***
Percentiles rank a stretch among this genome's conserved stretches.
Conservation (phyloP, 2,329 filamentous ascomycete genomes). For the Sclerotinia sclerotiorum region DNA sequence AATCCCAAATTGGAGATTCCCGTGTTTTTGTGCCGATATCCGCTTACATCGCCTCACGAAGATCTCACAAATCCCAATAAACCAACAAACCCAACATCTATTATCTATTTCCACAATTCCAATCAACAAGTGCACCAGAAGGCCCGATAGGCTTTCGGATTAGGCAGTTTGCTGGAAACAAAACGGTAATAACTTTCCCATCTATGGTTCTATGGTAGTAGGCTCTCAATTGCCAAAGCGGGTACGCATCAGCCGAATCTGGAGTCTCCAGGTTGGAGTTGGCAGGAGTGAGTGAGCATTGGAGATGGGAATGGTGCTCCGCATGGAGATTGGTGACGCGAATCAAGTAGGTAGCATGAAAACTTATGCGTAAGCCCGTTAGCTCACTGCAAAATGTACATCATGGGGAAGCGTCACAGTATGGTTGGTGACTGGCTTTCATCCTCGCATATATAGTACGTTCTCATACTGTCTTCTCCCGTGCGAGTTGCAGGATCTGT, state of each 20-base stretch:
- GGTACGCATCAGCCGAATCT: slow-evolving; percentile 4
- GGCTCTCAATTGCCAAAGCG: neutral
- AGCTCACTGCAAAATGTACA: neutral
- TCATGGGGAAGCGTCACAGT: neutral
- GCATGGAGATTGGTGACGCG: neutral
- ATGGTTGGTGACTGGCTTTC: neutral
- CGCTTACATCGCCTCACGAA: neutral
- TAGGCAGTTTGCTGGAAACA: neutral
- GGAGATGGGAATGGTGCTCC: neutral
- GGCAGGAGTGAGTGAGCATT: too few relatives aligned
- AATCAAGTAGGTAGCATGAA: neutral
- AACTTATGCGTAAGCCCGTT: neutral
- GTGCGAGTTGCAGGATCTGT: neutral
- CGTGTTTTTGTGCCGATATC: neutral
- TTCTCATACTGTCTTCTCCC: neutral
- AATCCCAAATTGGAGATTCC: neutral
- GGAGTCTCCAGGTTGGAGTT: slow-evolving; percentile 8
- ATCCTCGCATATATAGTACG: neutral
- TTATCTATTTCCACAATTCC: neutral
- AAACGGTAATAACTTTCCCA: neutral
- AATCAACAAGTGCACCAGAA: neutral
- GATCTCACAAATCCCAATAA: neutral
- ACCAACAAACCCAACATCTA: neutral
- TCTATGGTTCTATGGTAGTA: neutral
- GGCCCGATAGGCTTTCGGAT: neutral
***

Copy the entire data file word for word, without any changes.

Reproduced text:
Percentiles rank a stretch among this genome's conserved stretches.
Conservation (phyloP, 2,329 filamentous ascomycete genomes). For the Sclerotinia sclerotiorum region DNA sequence AATCCCAAATTGGAGATTCCCGTGTTTTTGTGCCGATATCCGCTTACATCGCCTCACGAAGATCTCACAAATCCCAATAAACCAACAAACCCAACATCTATTATCTATTTCCACAATTCCAATCAACAAGTGCACCAGAAGGCCCGATAGGCTTTCGGATTAGGCAGTTTGCTGGAAACAAAACGGTAATAACTTTCCCATCTATGGTTCTATGGTAGTAGGCTCTCAATTGCCAAAGCGGGTACGCATCAGCCGAATCTGGAGTCTCCAGGTTGGAGTTGGCAGGAGTGAGTGAGCATTGGAGATGGGAATGGTGCTCCGCATGGAGATTGGTGACGCGAATCAAGTAGGTAGCATGAAAACTTATGCGTAAGCCCGTTAGCTCACTGCAAAATGTACATCATGGGGAAGCGTCACAGTATGGTTGGTGACTGGCTTTCATCCTCGCATATATAGTACGTTCTCATACTGTCTTCTCCCGTGCGAGTTGCAGGATCTGT, state of each 20-base stretch:
- GGTACGCATCAGCCGAATCT: slow-evolving; percentile 4
- GGCTCTCAATTGCCAAAGCG: neutral
- AGCTCACTGCAAAATGTACA: neutral
- TCATGGGGAAGCGTCACAGT: neutral
- GCATGGAGATTGGTGACGCG: neutral
- ATGGTTGGTGACTGGCTTTC: neutral
- CGCTTACATCGCCTCACGAA: neutral
- TAGGCAGTTTGCTGGAAACA: neutral
- GGAGATGGGAATGGTGCTCC: neutral
- GGCAGGAGTGAGTGAGCATT: too few relatives aligned
- AATCAAGTAGGTAGCATGAA: neutral
- AACTTATGCGTAAGCCCGTT: neutral
- GTGCGAGTTGCAGGATCTGT: neutral
- CGTGTTTTTGTGCCGATATC: neutral
- TTCTCATACTGTCTTCTCCC: neutral
- AATCCCAAATTGGAGATTCC: neutral
- GGAGTCTCCAGGTTGGAGTT: slow-evolving; percentile 8
- ATCCTCGCATATATAGTACG: neutral
- TTATCTATTTCCACAATTCC: neutral
- AAACGGTAATAACTTTCCCA: neutral
- AATCAACAAGTGCACCAGAA: neutral
- GATCTCACAAATCCCAATAA: neutral
- ACCAACAAACCCAACATCTA: neutral
- TCTATGGTTCTATGGTAGTA: neutral
- GGCCCGATAGGCTTTCGGAT: neutral